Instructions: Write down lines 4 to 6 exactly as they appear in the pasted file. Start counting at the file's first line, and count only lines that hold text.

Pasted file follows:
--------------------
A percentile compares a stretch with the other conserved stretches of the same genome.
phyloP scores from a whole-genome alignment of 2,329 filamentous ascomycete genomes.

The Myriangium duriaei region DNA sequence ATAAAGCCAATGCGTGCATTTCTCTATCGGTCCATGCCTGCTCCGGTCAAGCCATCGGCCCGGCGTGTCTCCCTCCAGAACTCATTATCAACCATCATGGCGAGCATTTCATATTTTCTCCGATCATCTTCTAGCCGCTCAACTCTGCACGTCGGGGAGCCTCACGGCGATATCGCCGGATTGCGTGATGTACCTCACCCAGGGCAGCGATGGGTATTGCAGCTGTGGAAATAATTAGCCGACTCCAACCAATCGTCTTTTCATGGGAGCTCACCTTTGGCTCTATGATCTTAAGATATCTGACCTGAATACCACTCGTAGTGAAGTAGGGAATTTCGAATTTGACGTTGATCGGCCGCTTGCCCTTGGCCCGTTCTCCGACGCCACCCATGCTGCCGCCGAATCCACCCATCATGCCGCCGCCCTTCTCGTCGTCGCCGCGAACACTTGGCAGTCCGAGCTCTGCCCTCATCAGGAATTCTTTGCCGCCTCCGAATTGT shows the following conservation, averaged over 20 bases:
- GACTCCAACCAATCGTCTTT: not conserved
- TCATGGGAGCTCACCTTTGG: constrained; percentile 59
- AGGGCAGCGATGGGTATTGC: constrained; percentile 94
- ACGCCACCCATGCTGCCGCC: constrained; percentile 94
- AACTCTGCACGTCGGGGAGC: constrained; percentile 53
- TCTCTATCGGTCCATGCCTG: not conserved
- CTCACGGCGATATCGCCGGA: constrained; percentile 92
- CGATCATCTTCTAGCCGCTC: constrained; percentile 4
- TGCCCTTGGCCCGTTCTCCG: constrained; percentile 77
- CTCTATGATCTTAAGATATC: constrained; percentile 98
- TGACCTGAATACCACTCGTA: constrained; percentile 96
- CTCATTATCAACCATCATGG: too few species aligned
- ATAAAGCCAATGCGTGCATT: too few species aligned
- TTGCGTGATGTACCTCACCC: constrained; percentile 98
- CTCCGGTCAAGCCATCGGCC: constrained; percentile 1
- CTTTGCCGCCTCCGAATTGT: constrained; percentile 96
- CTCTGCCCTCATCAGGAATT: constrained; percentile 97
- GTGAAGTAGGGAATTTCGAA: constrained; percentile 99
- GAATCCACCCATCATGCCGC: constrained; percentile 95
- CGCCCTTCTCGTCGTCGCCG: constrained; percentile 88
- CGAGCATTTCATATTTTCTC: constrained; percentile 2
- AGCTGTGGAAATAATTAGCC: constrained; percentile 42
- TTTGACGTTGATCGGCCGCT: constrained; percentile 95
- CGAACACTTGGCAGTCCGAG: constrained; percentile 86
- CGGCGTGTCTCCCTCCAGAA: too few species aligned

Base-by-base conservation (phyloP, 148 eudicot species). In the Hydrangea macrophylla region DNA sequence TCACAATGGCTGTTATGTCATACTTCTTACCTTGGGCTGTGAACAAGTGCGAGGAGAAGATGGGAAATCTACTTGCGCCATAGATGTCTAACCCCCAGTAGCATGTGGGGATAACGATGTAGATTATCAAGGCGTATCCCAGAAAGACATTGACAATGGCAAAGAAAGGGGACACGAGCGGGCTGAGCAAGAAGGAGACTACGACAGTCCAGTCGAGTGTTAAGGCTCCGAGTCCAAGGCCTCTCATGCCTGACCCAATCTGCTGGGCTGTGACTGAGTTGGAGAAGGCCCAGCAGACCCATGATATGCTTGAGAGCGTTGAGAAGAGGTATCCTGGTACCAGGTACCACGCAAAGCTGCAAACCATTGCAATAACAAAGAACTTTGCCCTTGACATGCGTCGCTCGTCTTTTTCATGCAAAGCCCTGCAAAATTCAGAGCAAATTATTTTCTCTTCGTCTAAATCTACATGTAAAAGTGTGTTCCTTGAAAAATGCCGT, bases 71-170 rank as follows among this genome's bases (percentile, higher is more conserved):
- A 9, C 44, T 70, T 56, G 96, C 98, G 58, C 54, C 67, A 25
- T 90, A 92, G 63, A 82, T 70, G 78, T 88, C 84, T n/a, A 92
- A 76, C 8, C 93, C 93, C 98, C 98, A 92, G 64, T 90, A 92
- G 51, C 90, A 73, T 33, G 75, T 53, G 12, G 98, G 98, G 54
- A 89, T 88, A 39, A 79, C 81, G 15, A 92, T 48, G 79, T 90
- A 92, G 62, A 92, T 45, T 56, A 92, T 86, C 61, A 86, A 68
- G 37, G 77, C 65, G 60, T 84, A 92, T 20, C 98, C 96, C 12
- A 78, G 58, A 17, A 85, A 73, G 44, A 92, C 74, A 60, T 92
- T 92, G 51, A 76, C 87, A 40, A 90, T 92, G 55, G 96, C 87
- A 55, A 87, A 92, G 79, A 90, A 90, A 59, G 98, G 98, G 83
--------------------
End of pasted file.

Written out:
- GACTCCAACCAATCGTCTTT: not conserved
- TCATGGGAGCTCACCTTTGG: constrained; percentile 59
- AGGGCAGCGATGGGTATTGC: constrained; percentile 94